An interesting article by Zeynep Ton on HBR today raises a very important point about what should be an adequate compensation for service employees, and retail associates in particular. The link to what we have discussed yesterday commenting the Business Roundtable new view on corporate purpose.
The call to pay people more, but also to create more “good jobs” is especially valid in retail. It’s true that by looking at the hard facts of a store P&L, labor cost is one of the most significant cost factors in retail, which leads too often to all possible efforts to cut and contain this line of budget. But reality is that without creating an investment mentality on store associates (i.e. pay more to get more), retailers will not succeed especially in the wake of Digital Transformation affecting the business.
Traditional approaches have led retail to pay too often just minimum wages, but also creating a lot of other negative effects with low minimum contracted hours, requests for high flexibility, no real career prospects.,
These workers struggle to pay for basic necessities like rent and health care and are rarely able to save for retirement or emergencies — even a new car battery. Many have unstable schedules, affecting not only their income but also their children’s education and their family’s healthcare. Many are assumed by their employers to be, as one retail worker told me, “a dime a dozen, just human robots.”Zeynep Ton – Service jobs should be – and can be – middle class jobs
The article reports some interesting numbers from the US. But also in. Europe we can track some very interesting data. About 17,2% of employees in the EU is defined as “low wage earner”, and most of these belong to Service jobs. For sure, total labor cost pays an important aspect in defining the weight of labor on retail performance, but overall we still see a lot of issues in this domain, especially in countries like UK, and in the largest cities. Where Retail is more developed and relevant, paradoxically salaries don’t even reach “living standard” level due to the costs of large cities.
The key point here is that many retailers are not putting enough focus on this. Too many spread words about the importance of consumer facing roles, but this rarely translates into focused actions.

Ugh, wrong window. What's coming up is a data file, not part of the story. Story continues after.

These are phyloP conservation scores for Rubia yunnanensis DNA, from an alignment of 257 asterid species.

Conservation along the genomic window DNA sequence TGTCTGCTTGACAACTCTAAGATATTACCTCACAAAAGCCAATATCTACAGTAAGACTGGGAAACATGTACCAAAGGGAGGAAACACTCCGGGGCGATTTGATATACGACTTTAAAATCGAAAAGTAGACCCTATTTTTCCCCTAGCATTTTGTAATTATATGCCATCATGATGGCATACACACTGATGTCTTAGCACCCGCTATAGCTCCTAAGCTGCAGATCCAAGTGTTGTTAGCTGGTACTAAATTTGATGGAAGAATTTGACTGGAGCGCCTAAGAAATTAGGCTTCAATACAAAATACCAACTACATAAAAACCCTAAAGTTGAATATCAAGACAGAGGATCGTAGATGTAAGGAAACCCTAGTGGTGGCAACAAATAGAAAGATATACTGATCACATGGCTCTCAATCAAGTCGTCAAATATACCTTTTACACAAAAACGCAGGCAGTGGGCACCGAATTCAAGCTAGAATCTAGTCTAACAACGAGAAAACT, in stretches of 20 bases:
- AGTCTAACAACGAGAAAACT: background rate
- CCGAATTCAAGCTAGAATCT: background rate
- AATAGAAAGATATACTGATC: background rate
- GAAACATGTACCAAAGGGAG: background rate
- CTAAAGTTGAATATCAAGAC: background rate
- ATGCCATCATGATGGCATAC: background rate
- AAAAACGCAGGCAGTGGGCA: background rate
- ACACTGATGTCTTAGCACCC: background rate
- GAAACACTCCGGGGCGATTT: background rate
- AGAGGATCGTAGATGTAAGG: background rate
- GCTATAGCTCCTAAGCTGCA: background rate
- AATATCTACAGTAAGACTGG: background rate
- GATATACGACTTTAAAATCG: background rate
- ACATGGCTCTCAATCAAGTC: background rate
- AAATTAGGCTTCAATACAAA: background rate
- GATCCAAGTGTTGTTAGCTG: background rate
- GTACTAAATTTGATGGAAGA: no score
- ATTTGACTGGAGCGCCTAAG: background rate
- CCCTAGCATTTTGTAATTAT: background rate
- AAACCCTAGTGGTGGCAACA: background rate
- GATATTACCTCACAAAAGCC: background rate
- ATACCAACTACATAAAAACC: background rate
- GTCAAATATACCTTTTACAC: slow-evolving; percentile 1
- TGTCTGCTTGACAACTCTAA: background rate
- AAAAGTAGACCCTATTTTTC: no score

I doubt we can identify a one size-fits-all answer to what is the correct salary. But I think whatever policy we adopt needs to answer 4 key dimensions:
- Salary needs to allow employees to afford a living, aligned to their age and living necessities. Too often some retailers reason that part time jobs can be underpaid simply because they’re students who don’t need to make a living out of it. But reality shows that in many countries most retail employees do need to make a living out of their retail job.
- Salary needs to cover for additional flexibility required. Retail needs flexibility, But this needs to be fairly compensated, because otherwise it becomes a new burden for the person. Each company needs to find a way to balance flexibility and employees needs through appropriate rewards policies, if needed.
- Perks are fine but are not the final answer. Retail population is typically very variegated, geographically dispersed, differentiated. Many perks that can make sense for office jobs are either impractical in a store environment, or do not make sense to all. That’s why sometime is best to translate them in salary where possible.
- Make sure incentives are consistent. Variable is an important tool to ensure that labor cost is somewhat linked to results. However it is really important that incentive systems are aligned to the Customer Journey the brand wants to represent. Else too quickly targets become unreachable, and the motivating element disappears or becomes even detrimental.
Is all this just a dream? Quite some brands are proving the opposite, and showing that increases wages are good for the business also in Retail, as they drive better customer satisfaction.
Just treating workers better, however, will not boost a company’s competitiveness. This is an important first step, however we need to consider also that a radically different operating system is needed. One designed to better serve customers’ needs and increase workers’ productivity, motivation, and overall contributions across multiple dimensions.